sense of being overwhelmed. She was admitted with the
suspicion of a partial small bowel obstruction; however,
abdominal CT scan, HIDA scan and gastroscopy all
failed to demonstrate the same. She was started on TPN
to give bowel rest, and upon re-starting oral feeds did
well. She was followed up in the clinic 6 weeks post-
operatively and is progressing well. Her current weight
is 121 lbs.
Using PubMed, a literature search was performed using
the text words ‘laparoscopic gastric band*’ and ‘gastric
necrosis’. Overall, 27 results including case reports and
case series were retrieved. All papers relevant to this
study were reviewed and of these, 22 papers have been
included in this study. The findings of the cases with
gastric necrosis following LAGB includ ing details o f : a)
reference #, b) author, c) study type, d) number of
cases/patients reported, e) age and sex, f) time interval
between LAGB and gastric necrosis, g) presenting
symptoms, h) management, i) outcome and j) cause of
the gastric necrosis are summarized in Table 1 [1-16].
Since its introduction in 1993 and approval by the
Foods and Drug Administration in 2001, Laparoscopic
Adjustable Gastric Banding (LAGB) has gained popu-
larity for the treatment of morbid obesity, making it one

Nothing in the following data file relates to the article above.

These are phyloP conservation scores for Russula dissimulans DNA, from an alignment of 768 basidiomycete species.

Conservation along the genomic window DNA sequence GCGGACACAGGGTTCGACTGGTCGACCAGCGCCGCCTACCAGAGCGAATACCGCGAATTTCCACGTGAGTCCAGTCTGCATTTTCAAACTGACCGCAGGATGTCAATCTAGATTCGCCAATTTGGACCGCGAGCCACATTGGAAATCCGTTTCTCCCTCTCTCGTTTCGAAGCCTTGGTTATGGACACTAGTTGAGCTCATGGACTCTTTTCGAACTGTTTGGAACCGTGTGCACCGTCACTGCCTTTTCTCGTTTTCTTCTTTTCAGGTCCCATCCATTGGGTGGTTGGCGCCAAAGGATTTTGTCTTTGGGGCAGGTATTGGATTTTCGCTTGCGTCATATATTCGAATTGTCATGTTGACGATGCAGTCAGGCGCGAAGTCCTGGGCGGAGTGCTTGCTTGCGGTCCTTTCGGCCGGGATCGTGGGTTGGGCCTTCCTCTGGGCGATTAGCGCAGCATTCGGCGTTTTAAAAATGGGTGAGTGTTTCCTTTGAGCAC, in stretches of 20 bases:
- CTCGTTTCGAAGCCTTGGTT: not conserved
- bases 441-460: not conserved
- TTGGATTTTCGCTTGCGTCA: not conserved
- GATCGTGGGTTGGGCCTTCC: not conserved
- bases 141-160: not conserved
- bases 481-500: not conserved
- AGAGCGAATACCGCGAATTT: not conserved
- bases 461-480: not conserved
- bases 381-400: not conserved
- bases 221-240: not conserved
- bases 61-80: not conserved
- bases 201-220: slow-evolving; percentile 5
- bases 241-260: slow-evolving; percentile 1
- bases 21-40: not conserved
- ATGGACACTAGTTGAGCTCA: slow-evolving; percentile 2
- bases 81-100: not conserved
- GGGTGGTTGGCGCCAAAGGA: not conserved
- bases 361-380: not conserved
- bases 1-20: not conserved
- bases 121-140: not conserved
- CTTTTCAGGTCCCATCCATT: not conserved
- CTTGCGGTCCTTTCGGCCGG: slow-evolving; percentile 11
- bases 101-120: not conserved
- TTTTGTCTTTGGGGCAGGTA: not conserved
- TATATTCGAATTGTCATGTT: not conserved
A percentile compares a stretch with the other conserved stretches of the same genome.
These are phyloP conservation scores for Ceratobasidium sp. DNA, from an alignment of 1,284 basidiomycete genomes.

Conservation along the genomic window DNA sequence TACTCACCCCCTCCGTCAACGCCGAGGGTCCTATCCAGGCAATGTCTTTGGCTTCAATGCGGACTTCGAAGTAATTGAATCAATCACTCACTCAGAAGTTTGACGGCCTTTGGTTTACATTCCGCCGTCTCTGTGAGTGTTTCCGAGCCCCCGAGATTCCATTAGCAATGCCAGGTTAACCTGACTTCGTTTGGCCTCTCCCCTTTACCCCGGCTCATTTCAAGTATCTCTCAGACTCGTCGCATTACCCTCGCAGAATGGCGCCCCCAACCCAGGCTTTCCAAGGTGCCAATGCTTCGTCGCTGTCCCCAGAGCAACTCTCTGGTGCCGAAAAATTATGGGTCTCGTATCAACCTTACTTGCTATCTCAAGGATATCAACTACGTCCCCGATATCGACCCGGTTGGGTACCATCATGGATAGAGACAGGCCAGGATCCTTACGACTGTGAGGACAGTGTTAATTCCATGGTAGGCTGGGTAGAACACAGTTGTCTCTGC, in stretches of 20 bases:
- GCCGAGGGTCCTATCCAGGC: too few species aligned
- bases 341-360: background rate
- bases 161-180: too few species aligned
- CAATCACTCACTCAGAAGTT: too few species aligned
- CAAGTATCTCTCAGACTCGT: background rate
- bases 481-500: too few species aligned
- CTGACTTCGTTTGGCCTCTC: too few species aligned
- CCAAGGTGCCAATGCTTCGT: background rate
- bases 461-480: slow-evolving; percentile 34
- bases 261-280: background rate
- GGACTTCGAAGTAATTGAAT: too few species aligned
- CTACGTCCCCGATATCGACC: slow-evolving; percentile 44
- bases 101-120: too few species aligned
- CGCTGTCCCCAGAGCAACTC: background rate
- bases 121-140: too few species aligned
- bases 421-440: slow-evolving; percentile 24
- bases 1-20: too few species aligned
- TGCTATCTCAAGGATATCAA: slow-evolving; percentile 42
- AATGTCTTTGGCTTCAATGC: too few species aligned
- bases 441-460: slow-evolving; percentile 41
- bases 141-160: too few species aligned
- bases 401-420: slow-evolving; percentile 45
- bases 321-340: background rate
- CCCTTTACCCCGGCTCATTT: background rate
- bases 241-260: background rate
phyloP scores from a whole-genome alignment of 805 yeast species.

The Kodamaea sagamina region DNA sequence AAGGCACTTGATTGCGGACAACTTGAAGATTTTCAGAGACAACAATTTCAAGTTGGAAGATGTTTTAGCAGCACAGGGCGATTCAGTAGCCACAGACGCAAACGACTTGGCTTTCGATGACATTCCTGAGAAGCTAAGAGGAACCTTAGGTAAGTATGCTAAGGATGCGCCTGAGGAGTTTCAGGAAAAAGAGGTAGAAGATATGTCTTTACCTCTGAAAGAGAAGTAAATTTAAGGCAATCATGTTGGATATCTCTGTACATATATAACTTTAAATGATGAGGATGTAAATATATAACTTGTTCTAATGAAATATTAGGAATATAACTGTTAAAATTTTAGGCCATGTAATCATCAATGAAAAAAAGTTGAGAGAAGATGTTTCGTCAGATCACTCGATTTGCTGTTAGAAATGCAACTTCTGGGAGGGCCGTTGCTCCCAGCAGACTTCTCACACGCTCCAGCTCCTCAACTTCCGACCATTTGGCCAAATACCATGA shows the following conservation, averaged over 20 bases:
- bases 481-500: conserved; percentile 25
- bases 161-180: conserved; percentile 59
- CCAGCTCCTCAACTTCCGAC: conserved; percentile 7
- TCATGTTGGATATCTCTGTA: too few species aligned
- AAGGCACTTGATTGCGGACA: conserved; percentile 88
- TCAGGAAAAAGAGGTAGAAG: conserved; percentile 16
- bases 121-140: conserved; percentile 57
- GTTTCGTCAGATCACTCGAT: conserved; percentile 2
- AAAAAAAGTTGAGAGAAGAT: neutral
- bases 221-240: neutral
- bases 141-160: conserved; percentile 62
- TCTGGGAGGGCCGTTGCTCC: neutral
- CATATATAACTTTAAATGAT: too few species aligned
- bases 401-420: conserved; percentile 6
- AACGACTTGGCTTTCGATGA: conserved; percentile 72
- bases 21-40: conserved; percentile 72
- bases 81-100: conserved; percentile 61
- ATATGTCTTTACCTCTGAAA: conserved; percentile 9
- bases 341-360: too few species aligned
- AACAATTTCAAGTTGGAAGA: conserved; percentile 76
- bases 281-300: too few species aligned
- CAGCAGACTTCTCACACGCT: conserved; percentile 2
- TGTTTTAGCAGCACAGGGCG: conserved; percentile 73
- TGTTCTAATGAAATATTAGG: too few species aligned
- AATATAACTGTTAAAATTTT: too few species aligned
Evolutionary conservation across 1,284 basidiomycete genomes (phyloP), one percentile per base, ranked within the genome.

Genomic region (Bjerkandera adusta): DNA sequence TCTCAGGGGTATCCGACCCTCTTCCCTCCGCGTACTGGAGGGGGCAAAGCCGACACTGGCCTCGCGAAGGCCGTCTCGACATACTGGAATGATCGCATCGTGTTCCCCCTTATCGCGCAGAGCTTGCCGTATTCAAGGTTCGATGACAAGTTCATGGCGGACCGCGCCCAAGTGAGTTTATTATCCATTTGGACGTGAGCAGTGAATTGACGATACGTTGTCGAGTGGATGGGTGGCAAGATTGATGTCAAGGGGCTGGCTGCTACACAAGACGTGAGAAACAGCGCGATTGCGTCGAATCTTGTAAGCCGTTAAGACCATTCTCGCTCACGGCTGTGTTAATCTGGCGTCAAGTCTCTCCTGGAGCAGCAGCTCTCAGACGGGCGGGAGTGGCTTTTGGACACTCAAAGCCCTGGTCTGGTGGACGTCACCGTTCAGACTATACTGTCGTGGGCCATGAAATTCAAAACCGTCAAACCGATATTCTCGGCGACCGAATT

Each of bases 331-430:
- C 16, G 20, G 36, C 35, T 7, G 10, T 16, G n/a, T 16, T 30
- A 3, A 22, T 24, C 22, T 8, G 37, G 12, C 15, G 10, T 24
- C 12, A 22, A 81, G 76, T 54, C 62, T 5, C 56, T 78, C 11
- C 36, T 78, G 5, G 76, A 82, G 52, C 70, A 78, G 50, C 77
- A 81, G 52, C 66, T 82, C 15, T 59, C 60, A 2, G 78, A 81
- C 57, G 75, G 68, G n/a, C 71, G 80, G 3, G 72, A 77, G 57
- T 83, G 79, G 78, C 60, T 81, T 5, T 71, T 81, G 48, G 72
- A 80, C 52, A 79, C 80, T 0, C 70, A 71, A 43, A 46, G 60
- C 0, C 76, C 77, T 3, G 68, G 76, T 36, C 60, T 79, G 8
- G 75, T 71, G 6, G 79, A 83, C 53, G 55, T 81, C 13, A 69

of the most common surgeries in Europe, Australia,
Latin America, and the USA [4,5]. The ease of this sur-
gical technique coupled with the minimal invasiveness
and its reversibility has contributed to its increasing
popularity over the past five years [2]. Worldwide, while
the percentage of LAGB carried out among bariatric
surgeries has increased from 24.4% in 2003 to 42.3%; in
North America alone in 2008 the number of LAGB pro-
cedures has increased exponentially by 944.2% (from
9,270 to 96, 800 cases) [17].
It is estimated that band related complications arise in
12.2% of LAGB cases [5,18]. These can occur as early
or late postoperative events. Band related complications
include band migration/erosion, band dislocation/ leak-
age, band slippage/prolapse and port related leaks/rup-
ture [19]. The most common complication is band slip-
page or gastric prolapse occurring in 4.5% - 5% of pa-
tients [5,18]. Additional complications may include
bleeding, gastric perforation, pouch or esophageal dila-
tation, stoma obstruction, band erosion and gastric ne-
crosis [5,8]. Rarely, small bowel obstruction secondary
to intragastric erosion and migration of a gastric band
has also been reported [20]. Clinical presenting symp-
toms of these late complications usually include gradual
onset of reflux, dysphagia, and vomiting [2]; however,